SCOTTSDALE, Ariz. — It seemed like nothing can go wrong for the Arizona Diamondbacks in 2016.
The team signed one of the best free-agent pitchers on the market to a franchise-record contract and the positivity continued as the team rolled through the Cactus League.
However, a black cloud moved over the sunny D-back skies at the end of spring training when the once internal feud between the Diamondbacks and Maricopa County regarding Chase Field came to a head in front of the public.
However, the feud did not sidetrack fans attending the final spring training game at Salt River Fields on Thursday.
Bill Deal was a landlord for 10 years and believes as the landlord to Chase Field, Maricopa County should hold up its end of the bargain.
“It seems to me like the landlord needs to fix the things that need fixed,” said Deal. “That’s the part about being a landlord.”
Barry Kaye has been a Diamondbacks fan since he relocated from the east nine years ago and can see reasons for each party to have a stake in the argument.
“I can see why the people of Maricopa don’t want to be spending more tax dollars for the team,” said Kaye. “But at the same time, the Diamondbacks, I think they deserve a more upgraded facility. So I’m kind of on both sides of this one.”
Either way, Kaye hopes both sides come to an agreement.
“I want it settled and I want the Diamondbacks not to have to go somewhere.”
For Deal and Kaye, the impressive potential of the team overshadows the stadium feud.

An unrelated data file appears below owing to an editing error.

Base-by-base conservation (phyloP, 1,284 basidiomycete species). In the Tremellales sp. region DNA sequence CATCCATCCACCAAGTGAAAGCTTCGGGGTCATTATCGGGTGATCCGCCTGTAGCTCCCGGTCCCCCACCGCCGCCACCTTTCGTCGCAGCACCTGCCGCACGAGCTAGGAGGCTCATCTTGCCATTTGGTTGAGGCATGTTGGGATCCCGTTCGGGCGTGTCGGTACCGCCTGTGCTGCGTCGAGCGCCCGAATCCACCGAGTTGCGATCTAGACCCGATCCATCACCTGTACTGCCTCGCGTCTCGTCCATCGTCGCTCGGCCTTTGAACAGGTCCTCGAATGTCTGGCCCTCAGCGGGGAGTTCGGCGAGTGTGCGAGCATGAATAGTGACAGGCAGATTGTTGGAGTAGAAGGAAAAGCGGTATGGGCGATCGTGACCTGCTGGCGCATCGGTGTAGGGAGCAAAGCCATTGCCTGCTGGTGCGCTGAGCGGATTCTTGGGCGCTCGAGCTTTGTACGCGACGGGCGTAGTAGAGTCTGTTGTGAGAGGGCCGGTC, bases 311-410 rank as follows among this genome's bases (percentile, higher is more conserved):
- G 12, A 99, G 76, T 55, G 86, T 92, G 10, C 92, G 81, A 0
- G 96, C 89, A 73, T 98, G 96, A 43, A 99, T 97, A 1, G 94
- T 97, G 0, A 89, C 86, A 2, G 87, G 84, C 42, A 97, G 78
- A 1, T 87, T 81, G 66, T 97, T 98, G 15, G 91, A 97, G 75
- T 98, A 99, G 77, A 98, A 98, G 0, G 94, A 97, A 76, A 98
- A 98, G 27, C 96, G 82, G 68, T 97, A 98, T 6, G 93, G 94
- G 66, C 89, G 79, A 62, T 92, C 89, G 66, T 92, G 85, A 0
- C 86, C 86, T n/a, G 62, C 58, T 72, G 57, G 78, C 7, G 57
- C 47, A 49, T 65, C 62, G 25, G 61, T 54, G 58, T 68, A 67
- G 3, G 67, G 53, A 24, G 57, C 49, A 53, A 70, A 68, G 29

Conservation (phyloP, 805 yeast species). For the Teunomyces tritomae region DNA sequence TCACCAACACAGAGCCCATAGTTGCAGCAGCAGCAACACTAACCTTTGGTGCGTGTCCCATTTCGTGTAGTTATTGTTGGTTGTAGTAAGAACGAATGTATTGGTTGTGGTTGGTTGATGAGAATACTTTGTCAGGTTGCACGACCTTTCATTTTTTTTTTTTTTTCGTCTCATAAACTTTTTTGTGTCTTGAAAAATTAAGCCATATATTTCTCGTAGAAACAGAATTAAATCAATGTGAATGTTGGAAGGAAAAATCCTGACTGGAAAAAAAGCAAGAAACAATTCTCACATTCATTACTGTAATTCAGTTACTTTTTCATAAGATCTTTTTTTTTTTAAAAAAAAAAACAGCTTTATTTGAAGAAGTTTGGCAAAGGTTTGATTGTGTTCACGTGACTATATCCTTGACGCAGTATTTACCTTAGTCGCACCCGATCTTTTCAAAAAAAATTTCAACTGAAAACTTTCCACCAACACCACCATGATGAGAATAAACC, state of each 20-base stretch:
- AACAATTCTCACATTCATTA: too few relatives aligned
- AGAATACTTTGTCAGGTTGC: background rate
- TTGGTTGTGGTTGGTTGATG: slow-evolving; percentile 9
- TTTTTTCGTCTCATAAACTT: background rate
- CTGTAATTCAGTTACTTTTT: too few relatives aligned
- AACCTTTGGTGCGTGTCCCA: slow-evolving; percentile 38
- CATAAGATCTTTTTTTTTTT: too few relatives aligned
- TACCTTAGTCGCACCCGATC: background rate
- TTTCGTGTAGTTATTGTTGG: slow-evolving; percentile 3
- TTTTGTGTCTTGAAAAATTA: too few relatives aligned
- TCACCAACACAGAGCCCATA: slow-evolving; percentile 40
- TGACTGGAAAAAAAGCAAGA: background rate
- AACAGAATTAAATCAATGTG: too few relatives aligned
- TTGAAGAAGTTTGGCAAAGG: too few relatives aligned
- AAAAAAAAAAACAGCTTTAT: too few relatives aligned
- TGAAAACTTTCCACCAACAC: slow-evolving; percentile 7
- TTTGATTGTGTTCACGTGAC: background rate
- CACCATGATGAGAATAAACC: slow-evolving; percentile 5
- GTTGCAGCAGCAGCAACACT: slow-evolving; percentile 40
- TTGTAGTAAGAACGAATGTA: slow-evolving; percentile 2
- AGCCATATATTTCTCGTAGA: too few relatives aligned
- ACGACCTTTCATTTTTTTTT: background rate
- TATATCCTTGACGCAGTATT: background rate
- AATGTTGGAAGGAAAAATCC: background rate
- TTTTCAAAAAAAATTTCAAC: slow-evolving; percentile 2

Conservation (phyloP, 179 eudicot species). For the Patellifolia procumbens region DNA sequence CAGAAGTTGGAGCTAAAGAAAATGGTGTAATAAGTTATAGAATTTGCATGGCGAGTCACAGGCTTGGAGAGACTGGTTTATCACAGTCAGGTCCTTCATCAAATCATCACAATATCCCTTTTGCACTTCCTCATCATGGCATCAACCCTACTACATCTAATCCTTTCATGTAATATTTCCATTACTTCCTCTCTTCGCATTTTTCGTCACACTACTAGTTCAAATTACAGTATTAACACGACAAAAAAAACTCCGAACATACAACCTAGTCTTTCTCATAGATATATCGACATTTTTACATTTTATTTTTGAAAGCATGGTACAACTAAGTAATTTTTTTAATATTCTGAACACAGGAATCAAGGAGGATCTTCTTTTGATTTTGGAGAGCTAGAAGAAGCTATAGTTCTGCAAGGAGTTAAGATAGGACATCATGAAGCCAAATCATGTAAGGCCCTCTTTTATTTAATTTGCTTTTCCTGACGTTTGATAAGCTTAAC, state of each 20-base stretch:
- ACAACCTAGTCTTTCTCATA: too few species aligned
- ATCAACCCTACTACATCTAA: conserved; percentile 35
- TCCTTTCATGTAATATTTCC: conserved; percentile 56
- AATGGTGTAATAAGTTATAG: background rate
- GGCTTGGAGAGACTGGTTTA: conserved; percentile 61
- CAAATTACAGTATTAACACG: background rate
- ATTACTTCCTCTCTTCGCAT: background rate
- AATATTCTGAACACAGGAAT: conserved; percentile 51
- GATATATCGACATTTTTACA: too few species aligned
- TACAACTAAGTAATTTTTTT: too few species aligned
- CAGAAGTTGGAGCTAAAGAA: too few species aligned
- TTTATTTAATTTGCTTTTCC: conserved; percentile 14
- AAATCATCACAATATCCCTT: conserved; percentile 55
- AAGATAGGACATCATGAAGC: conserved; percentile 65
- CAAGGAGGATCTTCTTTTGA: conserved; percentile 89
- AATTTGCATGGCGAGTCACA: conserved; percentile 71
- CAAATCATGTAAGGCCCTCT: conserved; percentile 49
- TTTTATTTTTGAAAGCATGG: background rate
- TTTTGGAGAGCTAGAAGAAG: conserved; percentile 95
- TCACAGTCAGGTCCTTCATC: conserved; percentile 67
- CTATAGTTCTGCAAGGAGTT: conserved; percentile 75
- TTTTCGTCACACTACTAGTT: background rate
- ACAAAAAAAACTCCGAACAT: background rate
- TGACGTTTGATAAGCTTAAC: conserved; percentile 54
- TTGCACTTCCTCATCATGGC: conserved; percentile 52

Overnight, the D-backs have become the talk of baseball with a revamped pitching rotation and one of the best offenses in the game.
“We’re getting close to the team that won the World Series,’’ said Deal.
Added Kaye: “I like that there is a lot of enthusiasm with the players and they seem to really get along. There is a lot of camaraderie on the team.”
For now, both are putting the stadium issue on the backburner.
“Things change over the years a lot,” said Deal. “So I think we just need to get through this year and see what’s going on next year. It shouldn’t be a detriment to anything right now but let the guys who are in charge worry about that.
“It’s not something that is immediately in my mind,” added Kaye. “It’s kind of like the Coyotes situation. You hear about it now and then and you hope that they can get it resolved but it’s not something that I dwell on at all.”
The Diamondbacks lease with Chase Field ends in 2028 and the the team is free to begin exploring other options in 2024. The Diamondbacks will begin their 18th season at Chase Field on Monday when they open up against the Colorado Rockies.
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